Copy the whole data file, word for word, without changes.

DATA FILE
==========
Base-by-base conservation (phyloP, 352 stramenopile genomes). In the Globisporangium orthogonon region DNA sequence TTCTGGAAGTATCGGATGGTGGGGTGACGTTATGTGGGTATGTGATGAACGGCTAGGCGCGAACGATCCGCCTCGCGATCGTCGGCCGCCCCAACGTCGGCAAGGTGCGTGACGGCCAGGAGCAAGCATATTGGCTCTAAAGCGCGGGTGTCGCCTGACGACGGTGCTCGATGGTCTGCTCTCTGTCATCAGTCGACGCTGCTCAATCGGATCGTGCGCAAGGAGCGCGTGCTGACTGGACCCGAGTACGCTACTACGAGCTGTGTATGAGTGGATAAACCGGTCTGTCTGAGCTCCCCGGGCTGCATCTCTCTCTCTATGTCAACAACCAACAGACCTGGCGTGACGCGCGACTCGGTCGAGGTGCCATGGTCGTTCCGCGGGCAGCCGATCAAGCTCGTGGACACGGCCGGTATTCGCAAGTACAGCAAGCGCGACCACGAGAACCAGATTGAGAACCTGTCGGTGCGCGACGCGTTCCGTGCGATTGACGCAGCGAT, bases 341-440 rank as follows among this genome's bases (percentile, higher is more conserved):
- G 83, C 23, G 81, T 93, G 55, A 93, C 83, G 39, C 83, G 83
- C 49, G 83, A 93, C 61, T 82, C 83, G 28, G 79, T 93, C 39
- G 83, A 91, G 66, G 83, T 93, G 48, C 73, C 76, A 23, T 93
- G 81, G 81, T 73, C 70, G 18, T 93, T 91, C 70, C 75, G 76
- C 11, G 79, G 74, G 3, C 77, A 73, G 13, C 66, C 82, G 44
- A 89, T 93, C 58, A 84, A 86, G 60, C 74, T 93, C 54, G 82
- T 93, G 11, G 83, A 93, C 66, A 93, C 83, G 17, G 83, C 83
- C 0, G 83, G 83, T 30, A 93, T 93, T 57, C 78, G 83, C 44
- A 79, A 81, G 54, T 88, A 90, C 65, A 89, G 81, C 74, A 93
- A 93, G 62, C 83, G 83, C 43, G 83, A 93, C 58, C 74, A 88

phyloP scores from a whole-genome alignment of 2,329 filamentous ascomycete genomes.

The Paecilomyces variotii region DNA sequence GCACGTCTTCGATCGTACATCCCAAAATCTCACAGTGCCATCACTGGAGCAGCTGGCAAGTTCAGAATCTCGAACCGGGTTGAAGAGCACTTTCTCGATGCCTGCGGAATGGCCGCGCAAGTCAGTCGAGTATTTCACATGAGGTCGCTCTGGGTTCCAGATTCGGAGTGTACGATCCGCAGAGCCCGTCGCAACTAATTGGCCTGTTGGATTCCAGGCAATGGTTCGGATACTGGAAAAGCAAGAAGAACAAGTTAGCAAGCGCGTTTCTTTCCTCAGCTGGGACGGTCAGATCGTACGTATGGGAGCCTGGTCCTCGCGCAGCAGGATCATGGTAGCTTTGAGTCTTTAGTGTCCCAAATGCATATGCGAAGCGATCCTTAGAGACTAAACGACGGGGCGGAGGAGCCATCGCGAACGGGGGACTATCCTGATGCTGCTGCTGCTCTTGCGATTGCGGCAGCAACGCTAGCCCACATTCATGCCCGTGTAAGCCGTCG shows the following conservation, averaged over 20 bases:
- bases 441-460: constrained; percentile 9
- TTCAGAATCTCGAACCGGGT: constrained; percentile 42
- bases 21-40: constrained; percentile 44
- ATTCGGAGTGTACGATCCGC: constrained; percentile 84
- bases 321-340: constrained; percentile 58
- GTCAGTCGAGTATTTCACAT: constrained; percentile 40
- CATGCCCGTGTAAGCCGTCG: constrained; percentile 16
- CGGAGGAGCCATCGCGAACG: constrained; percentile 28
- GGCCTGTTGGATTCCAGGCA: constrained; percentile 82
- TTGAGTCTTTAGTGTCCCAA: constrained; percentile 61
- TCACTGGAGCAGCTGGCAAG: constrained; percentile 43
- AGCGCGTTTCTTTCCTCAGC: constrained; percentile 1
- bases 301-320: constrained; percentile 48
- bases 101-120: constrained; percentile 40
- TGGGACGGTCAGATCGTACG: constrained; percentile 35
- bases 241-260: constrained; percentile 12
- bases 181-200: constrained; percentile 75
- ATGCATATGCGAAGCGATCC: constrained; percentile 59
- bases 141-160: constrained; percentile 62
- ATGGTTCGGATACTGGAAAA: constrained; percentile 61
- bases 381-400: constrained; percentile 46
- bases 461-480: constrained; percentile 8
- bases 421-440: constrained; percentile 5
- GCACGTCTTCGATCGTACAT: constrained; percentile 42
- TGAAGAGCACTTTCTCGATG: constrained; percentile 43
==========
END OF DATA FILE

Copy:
Base-by-base conservation (phyloP, 352 stramenopile genomes). In the Globisporangium orthogonon region DNA sequence TTCTGGAAGTATCGGATGGTGGGGTGACGTTATGTGGGTATGTGATGAACGGCTAGGCGCGAACGATCCGCCTCGCGATCGTCGGCCGCCCCAACGTCGGCAAGGTGCGTGACGGCCAGGAGCAAGCATATTGGCTCTAAAGCGCGGGTGTCGCCTGACGACGGTGCTCGATGGTCTGCTCTCTGTCATCAGTCGACGCTGCTCAATCGGATCGTGCGCAAGGAGCGCGTGCTGACTGGACCCGAGTACGCTACTACGAGCTGTGTATGAGTGGATAAACCGGTCTGTCTGAGCTCCCCGGGCTGCATCTCTCTCTCTATGTCAACAACCAACAGACCTGGCGTGACGCGCGACTCGGTCGAGGTGCCATGGTCGTTCCGCGGGCAGCCGATCAAGCTCGTGGACACGGCCGGTATTCGCAAGTACAGCAAGCGCGACCACGAGAACCAGATTGAGAACCTGTCGGTGCGCGACGCGTTCCGTGCGATTGACGCAGCGAT, bases 341-440 rank as follows among this genome's bases (percentile, higher is more conserved):
- G 83, C 23, G 81, T 93, G 55, A 93, C 83, G 39, C 83, G 83
- C 49, G 83, A 93, C 61, T 82, C 83, G 28, G 79, T 93, C 39
- G 83, A 91, G 66, G 83, T 93, G 48, C 73, C 76, A 23, T 93
- G 81, G 81, T 73, C 70, G 18, T 93, T 91, C 70, C 75, G 76
- C 11, G 79, G 74, G 3, C 77, A 73, G 13, C 66, C 82, G 44
- A 89, T 93, C 58, A 84, A 86, G 60, C 74, T 93, C 54, G 82
- T 93, G 11, G 83, A 93, C 66, A 93, C 83, G 17, G 83, C 83
- C 0, G 83, G 83, T 30, A 93, T 93, T 57, C 78, G 83, C 44
- A 79, A 81, G 54, T 88, A 90, C 65, A 89, G 81, C 74, A 93
- A 93, G 62, C 83, G 83, C 43, G 83, A 93, C 58, C 74, A 88

phyloP scores from a whole-genome alignment of 2,329 filamentous ascomycete genomes.

The Paecilomyces variotii region DNA sequence GCACGTCTTCGATCGTACATCCCAAAATCTCACAGTGCCATCACTGGAGCAGCTGGCAAGTTCAGAATCTCGAACCGGGTTGAAGAGCACTTTCTCGATGCCTGCGGAATGGCCGCGCAAGTCAGTCGAGTATTTCACATGAGGTCGCTCTGGGTTCCAGATTCGGAGTGTACGATCCGCAGAGCCCGTCGCAACTAATTGGCCTGTTGGATTCCAGGCAATGGTTCGGATACTGGAAAAGCAAGAAGAACAAGTTAGCAAGCGCGTTTCTTTCCTCAGCTGGGACGGTCAGATCGTACGTATGGGAGCCTGGTCCTCGCGCAGCAGGATCATGGTAGCTTTGAGTCTTTAGTGTCCCAAATGCATATGCGAAGCGATCCTTAGAGACTAAACGACGGGGCGGAGGAGCCATCGCGAACGGGGGACTATCCTGATGCTGCTGCTGCTCTTGCGATTGCGGCAGCAACGCTAGCCCACATTCATGCCCGTGTAAGCCGTCG shows the following conservation, averaged over 20 bases:
- bases 441-460: constrained; percentile 9
- TTCAGAATCTCGAACCGGGT: constrained; percentile 42
- bases 21-40: constrained; percentile 44
- ATTCGGAGTGTACGATCCGC: constrained; percentile 84
- bases 321-340: constrained; percentile 58
- GTCAGTCGAGTATTTCACAT: constrained; percentile 40
- CATGCCCGTGTAAGCCGTCG: constrained; percentile 16
- CGGAGGAGCCATCGCGAACG: constrained; percentile 28
- GGCCTGTTGGATTCCAGGCA: constrained; percentile 82
- TTGAGTCTTTAGTGTCCCAA: constrained; percentile 61
- TCACTGGAGCAGCTGGCAAG: constrained; percentile 43
- AGCGCGTTTCTTTCCTCAGC: constrained; percentile 1
- bases 301-320: constrained; percentile 48
- bases 101-120: constrained; percentile 40
- TGGGACGGTCAGATCGTACG: constrained; percentile 35
- bases 241-260: constrained; percentile 12
- bases 181-200: constrained; percentile 75
- ATGCATATGCGAAGCGATCC: constrained; percentile 59
- bases 141-160: constrained; percentile 62
- ATGGTTCGGATACTGGAAAA: constrained; percentile 61
- bases 381-400: constrained; percentile 46
- bases 461-480: constrained; percentile 8
- bases 421-440: constrained; percentile 5
- GCACGTCTTCGATCGTACAT: constrained; percentile 42
- TGAAGAGCACTTTCTCGATG: constrained; percentile 43